FDAC: FLiP’s Support Continues
The Children’s Commissioner estimated that in 2019/2020 there were 478,000 children living in households in England where a parent was suffering from significant alcohol or drug misuse. The presence of significant parental substance misuse, and the neglect and abuse that stem from it, often leads families into the care and public family law system. A considerable number of parents who continue to struggle with substance misuse return to court (often repeatedly). These “recurrent care proceedings” are estimated to make up 20% of cases in the public family law system.
The Family Drug and Alcohol Courts (FDACs) were first piloted in London in January 2008. They were introduced to the UK by District Judge Nicholas Crichton, who had been inspired by Family Treatment Courts in California. He wanted to develop a similar problem-solving approach in the UK and find a new way of working which could disrupt the pattern of family court removing babies repeatedly from the same parents.
Thanks to DJ Nicholas Crichton, FDAC has been running in central London ever since its inception in 2008. It has since spread across Greater London and then to the rest of the UK from 2013. It offers an alternative approach to ordinary care proceedings by offering fortnightly court reviews with parents, in addition to the usual court hearings with lawyers present.
A specialist multi-disciplinary FDAC team works closely with the judge and other professionals (including domestic abuse specialists, child & adult psychologists/ psychiatrists, mental health professionals, parent mentors and substance misuse specialists) to provide intensive treatment and support for parents wishing to turn their lives around. FDACs aim to stop parental substance misuse and keep families together where it is safe to do so.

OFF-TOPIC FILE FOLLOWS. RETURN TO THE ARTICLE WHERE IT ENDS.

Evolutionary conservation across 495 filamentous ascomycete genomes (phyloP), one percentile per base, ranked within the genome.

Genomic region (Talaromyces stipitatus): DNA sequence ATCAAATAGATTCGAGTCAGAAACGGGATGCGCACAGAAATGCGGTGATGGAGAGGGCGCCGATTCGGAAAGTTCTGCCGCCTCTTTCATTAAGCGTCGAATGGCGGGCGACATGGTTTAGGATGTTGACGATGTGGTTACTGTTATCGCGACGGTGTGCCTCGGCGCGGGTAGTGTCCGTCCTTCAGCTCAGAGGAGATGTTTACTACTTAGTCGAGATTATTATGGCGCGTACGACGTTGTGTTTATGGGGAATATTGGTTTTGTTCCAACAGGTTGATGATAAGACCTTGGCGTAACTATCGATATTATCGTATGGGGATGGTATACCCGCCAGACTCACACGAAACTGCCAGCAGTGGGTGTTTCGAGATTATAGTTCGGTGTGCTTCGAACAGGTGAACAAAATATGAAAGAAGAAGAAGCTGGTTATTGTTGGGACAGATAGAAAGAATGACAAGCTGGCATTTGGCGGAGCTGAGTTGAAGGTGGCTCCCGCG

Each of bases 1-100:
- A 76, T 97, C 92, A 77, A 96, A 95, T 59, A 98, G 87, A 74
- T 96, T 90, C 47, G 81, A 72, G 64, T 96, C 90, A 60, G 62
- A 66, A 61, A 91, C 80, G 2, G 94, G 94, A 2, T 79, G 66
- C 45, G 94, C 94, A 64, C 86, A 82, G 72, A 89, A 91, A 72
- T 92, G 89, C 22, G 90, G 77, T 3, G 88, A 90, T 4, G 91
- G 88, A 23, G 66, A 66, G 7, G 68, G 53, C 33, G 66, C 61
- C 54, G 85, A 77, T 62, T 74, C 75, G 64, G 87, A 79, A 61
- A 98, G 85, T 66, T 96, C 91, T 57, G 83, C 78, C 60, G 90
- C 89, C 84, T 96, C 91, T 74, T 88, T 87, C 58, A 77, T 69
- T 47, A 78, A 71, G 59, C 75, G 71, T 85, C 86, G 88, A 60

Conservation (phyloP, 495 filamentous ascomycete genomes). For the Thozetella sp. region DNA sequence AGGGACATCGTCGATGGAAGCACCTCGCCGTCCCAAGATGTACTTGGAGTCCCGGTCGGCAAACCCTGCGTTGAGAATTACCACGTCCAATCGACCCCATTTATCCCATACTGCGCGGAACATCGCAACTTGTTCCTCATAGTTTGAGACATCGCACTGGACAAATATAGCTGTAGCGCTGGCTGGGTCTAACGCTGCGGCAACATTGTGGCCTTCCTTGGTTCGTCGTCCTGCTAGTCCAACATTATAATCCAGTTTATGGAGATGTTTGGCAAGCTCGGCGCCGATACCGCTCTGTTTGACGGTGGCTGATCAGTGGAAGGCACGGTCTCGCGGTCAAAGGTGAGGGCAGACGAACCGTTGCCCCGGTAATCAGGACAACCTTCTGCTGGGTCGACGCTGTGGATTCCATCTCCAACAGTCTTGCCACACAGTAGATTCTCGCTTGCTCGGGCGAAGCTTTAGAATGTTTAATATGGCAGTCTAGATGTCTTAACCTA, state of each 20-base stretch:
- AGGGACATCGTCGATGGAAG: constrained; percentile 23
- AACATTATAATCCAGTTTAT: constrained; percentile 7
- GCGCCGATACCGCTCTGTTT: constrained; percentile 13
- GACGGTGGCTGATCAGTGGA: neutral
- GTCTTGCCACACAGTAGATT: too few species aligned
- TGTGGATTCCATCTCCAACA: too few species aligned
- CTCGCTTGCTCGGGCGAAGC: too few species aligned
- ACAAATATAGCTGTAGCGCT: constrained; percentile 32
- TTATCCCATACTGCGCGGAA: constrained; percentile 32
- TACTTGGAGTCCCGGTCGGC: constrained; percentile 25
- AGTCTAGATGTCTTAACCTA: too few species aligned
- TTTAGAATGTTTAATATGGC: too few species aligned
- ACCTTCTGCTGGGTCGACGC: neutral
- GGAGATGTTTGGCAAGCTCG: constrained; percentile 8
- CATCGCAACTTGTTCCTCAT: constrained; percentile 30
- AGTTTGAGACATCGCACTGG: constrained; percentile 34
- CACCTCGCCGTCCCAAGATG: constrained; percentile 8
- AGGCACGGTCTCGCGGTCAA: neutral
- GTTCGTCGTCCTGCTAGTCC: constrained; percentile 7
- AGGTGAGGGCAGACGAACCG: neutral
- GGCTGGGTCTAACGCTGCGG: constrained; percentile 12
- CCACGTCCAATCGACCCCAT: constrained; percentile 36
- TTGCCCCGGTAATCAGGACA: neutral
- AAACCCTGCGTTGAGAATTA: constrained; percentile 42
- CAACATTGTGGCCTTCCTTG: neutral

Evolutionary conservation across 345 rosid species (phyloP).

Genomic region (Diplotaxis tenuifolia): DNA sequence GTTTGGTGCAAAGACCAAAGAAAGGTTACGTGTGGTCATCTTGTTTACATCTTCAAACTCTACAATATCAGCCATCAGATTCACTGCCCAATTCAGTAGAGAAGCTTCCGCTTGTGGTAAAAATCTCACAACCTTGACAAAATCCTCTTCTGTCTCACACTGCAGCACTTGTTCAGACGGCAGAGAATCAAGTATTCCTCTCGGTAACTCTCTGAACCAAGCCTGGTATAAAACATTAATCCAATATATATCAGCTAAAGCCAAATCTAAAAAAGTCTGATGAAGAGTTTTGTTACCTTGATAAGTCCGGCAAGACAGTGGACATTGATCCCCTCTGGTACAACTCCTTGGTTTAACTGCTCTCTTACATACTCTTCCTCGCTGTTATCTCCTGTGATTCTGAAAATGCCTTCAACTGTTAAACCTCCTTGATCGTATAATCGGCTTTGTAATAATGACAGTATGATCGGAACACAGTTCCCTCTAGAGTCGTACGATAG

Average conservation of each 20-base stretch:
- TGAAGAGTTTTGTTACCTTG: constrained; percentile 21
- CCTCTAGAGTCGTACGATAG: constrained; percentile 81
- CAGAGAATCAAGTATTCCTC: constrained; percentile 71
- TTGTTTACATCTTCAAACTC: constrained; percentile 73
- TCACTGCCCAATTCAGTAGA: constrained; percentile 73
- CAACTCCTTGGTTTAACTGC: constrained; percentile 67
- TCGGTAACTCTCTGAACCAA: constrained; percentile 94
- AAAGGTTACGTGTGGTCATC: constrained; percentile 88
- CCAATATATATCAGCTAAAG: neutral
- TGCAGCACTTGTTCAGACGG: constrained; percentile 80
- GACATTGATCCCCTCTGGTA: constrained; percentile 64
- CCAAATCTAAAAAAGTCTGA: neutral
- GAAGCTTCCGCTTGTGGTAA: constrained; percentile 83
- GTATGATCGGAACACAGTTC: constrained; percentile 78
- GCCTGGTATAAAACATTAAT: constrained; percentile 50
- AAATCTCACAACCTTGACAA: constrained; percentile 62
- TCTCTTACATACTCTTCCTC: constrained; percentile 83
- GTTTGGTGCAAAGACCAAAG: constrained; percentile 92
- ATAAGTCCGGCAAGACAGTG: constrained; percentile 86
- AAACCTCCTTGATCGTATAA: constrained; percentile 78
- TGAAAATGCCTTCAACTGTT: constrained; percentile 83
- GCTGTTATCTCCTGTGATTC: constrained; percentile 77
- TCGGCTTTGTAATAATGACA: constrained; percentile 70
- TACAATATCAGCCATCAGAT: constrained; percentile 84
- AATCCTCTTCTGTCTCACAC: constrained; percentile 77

The interim report of the Independent Care Review specifically identified FDAC as exemplifying a future care system which “builds, not breaks, families.”
Independent evaluations of FDAC conducted by both Brunel and Lancaster Universities have found that FDAC was more successful than ordinary proceedings in helping parents achieve abstinence from drugs and alcohol and thus enabled more children to be reunited with their parents. For instance, 35% of FDAC mothers stopped misusing and were reunited with their children compared to 19% of mothers in normal proceedings. When families were followed up a year or more after proceedings ended, further neglect or abuse of children occurred in 25% of FDAC families compared with 56% of families in normal proceedings.
In June 2018, FDAC faced the prospect of closure due to a withdrawal of funding by the Government. A campaign was launched by Hall Brown, a family law firm with offices in London, Manchester and Sheffield, to save the National Unit. It was something that we at FLiP felt also felt strongly about. We pledged just under £40,000 to support FDAC. Altogether, more than £280,000 was raised to guarantee its work in the short term, whilst discussions continued with ministers about its longer-term future. Ten months later the then Children and Families Minister, Nadhim Zahawi promised £15 million to secure and extend FDAC’s operations. Since then, work has continued to build on the reach of FDACs.
FLiP director Helen Greenfield comments: ”One of the main reasons I became a family lawyer was to enable separating families to move forward from the split with as little damage as possible, especially where children are involved. I believe the work FDAC echoes this sentiment and then some, helping some of the most vulnerable in society to deal with the issues necessary and change the lives of the adults involved to keep their children within the family structure.”